See also, Gehrett v. Chrysler Corp., 379 Ill. App. 3d 162, 179 (2 nd Dist. 2008) ($59,695.79 punitive damage award for misrepresentation of a four-wheel availability, where plaintiff obtained $8,500 in actual damages); Totz v. Cont'l Du Page Acura, 236 Ill. App. 3d 891, 904 (2nd Dist. 1992) ($5,000 in punitive damages for concealing rebuilt wreck with $400 in actual damages); Crowder v. Bob Oberling Enterprises Inc., 148 Ill. App. 3d 313, 318–19 (4th Dist. 1986) ($9,000 in punitive damages for hidden accident and frame damage arising out of a $5,500 actual damages award).

It is obvious that using fraudulent means to knowingly or recklessly sell a rebuilt wreck or flood vehicle warrants entry of a large punitive damages award. As the Court in Crowder held, concealing the accident history of a used car is exactly the type of misconduct that calls for a punitive damages award:

Our review of the record thus far illustrates clearly the egregious scheme of deceit and fraud perpetrated by [car salesmen] Oberling and Fierge against plaintiff and against the public generally. Their false representations and omissions of material fact were made wantonly and by design. The trial court acted wisely in recognizing this to be a proper case in which to award punitive damages in order to punish Oberling and Fierge and to deter others from similar conduct. Id. at 318–19.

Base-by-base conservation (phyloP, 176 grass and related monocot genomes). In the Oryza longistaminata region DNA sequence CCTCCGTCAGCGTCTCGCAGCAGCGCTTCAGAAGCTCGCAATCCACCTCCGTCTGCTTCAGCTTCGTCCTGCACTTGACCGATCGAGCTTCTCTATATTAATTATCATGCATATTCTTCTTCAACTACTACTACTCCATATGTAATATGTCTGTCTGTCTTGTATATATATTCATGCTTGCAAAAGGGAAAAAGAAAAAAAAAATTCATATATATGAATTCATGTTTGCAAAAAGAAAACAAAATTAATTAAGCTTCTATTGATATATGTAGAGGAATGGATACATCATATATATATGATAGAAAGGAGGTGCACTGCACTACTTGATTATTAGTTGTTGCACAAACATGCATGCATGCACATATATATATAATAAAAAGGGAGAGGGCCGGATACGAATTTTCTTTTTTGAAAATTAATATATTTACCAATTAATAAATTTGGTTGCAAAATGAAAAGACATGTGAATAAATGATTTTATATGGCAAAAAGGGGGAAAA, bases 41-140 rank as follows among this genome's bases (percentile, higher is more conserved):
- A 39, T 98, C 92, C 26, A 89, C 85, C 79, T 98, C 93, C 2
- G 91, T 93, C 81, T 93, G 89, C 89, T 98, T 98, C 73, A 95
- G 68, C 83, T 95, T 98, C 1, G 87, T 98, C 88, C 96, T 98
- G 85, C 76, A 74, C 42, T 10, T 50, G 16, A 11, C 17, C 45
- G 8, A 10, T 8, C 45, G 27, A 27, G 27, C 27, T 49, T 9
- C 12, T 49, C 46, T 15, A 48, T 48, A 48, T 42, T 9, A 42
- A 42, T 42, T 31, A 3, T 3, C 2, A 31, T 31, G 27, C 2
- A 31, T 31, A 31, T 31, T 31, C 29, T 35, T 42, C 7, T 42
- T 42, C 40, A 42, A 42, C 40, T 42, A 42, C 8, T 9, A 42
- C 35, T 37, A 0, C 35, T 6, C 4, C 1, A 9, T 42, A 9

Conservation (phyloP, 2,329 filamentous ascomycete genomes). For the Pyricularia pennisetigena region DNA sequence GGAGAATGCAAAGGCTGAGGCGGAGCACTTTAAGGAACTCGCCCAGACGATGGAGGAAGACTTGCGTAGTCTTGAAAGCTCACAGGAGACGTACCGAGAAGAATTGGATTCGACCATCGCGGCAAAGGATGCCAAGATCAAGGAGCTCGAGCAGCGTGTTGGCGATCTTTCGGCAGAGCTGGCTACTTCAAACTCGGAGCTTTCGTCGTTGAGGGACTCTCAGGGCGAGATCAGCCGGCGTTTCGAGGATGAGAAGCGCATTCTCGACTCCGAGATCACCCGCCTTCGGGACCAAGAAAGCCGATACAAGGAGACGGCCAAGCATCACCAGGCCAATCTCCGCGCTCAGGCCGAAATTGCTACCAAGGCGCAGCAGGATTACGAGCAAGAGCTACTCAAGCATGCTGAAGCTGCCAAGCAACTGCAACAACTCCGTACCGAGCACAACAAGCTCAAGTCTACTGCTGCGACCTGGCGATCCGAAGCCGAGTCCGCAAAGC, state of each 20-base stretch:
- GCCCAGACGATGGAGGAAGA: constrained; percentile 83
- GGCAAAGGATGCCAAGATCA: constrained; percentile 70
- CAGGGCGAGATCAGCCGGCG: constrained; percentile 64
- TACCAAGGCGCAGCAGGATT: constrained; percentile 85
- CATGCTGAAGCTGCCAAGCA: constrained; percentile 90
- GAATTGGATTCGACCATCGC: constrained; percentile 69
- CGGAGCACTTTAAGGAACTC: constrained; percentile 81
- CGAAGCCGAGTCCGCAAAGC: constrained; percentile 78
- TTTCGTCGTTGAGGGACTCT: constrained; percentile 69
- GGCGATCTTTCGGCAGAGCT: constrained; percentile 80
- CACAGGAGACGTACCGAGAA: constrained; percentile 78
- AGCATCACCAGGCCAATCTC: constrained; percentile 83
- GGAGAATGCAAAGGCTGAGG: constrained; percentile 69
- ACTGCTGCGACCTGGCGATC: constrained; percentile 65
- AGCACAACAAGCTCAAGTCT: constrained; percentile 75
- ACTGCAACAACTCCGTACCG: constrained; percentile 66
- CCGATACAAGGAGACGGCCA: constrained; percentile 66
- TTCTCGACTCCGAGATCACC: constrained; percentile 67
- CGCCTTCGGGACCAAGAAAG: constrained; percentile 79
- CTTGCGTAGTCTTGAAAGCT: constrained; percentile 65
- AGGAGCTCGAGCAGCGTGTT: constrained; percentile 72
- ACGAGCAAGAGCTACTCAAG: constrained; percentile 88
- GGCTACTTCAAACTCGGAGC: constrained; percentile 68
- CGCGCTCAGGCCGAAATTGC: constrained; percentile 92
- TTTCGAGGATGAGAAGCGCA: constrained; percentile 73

See Twyman v. S&M Auto Brokers, 16 C 4182, 2016 WL 6082357, at *3 (N.D. Ill. Oct. 18, 2016) (fraudulent sale of a rebuilt wreck in violation of the ICFA could result in a substantial punitive damages award and thus the potential for such damages meets the $75,000 threshold needed to create federal diversity jurisdiction.)

Falsely feigning ignorance and pretending it didn’t know the car was a rebuilt wreck “illuminates [a used car dealer’s] culpability” thus justifying an enhanced punitive damage award. Crowder, 148 Ill. App. 3d at 317; Totz, 236 Ill. App. 3d at 904 (“a cursory inspection would have revealed to one experienced in the automobile business that the Accord had been extensively damaged in an accident. The trial judge could reasonably have concluded that Buonauro was aware of this fact at the time he and Delvin sold the car to the Totzes despite his denial.”) Evidence of recidivist conduct such as car or RV dealer with a history of defrauding many consumers would justify a larger punitive damages award. BMW of North America v. Gore, 517 U.S 559, 576-577 (1996) (“Our holdings that a recidivist may be punished more severely than a first offender recognize that repeated misconduct is more reprehensible than an individual instance of malfeasance.); Tully v. McLean, 409 Ill. App. 3d 659, 676 (1st Dist. 2011); O’Neill v. Gallant Ins. Co., 329 IllApp3d 1166, 1182 (5th Dist. 2002).